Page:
As an aside…do you think you’ll get better performance than to_candiding the thing and then zipping it?

I don’t think I’ll get better performance than using to_candid but I would like to be able to produce a fixed size blob every time I pack a set of values under a given schema. I didn’t think candid offered that.

That gzip lib looks cool but I’m not sure how it helps with this. Most of the records I’m looking to pack into a blob are going to be relatively small (<2mb).

Edit: I made an incorrect statement about from_candid

I don’t think from_candid is async…it is just a system function.

I was just making the(likely false assumption) that you were trying to compact the data somehow.

If it is just that you need binary, you may find some good stuff in Completed: - Bounty 24 - StableBtree Mokoko - up to $10k. Also, check with @matthewhammer as he has an whole new stable region syntax ready for motoko.

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I had to look back at my code from last year and you’re right from_candid isn’t async. My apologies.

Im actually looking forward to @matthewhammer stable regions work. I wanted to build something like that for my filesystem and was happy to learn DF was working on something.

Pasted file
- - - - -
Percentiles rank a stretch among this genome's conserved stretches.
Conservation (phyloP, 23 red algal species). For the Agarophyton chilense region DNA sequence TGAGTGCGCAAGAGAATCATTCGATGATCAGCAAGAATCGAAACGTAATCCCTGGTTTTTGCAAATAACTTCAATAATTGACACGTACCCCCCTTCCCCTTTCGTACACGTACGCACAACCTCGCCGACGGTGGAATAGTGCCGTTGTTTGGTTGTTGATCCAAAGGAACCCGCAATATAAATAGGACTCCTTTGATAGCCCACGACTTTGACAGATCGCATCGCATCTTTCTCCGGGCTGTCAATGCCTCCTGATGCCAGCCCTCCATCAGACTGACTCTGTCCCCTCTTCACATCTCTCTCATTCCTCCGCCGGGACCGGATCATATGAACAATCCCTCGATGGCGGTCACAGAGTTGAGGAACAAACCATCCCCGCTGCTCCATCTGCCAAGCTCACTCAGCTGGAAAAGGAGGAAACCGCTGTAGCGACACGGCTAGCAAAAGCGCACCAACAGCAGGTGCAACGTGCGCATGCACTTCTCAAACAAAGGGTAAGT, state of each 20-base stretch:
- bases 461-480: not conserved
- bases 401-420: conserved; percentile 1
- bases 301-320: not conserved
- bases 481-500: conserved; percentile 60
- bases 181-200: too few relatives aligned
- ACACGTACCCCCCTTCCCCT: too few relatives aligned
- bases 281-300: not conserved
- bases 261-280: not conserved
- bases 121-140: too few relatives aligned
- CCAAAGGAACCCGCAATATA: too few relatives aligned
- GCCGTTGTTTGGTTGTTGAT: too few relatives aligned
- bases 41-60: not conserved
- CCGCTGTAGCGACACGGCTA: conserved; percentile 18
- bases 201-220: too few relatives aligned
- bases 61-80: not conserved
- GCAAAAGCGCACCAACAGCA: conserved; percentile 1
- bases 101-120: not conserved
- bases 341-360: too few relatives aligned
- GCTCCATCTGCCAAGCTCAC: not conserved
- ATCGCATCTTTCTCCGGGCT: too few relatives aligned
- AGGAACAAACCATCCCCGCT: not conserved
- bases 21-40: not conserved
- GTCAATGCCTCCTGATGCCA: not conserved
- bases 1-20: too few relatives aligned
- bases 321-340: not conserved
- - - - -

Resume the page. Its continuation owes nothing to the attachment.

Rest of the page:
I would still appreciate some feedback on whether it’s cheaper to zeroize a mutable array or initialize a new one in this scenario. I feel like that would be useful information regardless of how I plan to use this knowledge.

I think zeroing the existing array might be better because you avoid deallocating the old array and allocating memory for the new one.

However, there is a third approach that might be more performant. Assuming the array isn’t always filled you could add a variable (count) that keeps track of the items in the array. So instead of zeroing the array, you would update the count value to zero indicating that it is empty and when new data is added you can increment the variable.

Also, you could skip allocating a new array in the unpack() fn by iterating over the blob directly and extracting its values to the buffer:

var i = 0;
for (val in blob.vals()){
    s.buffer[i] := val;
    i+= 1;

count := i;
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Hey @tomijaga, thank you for taking the time to respond.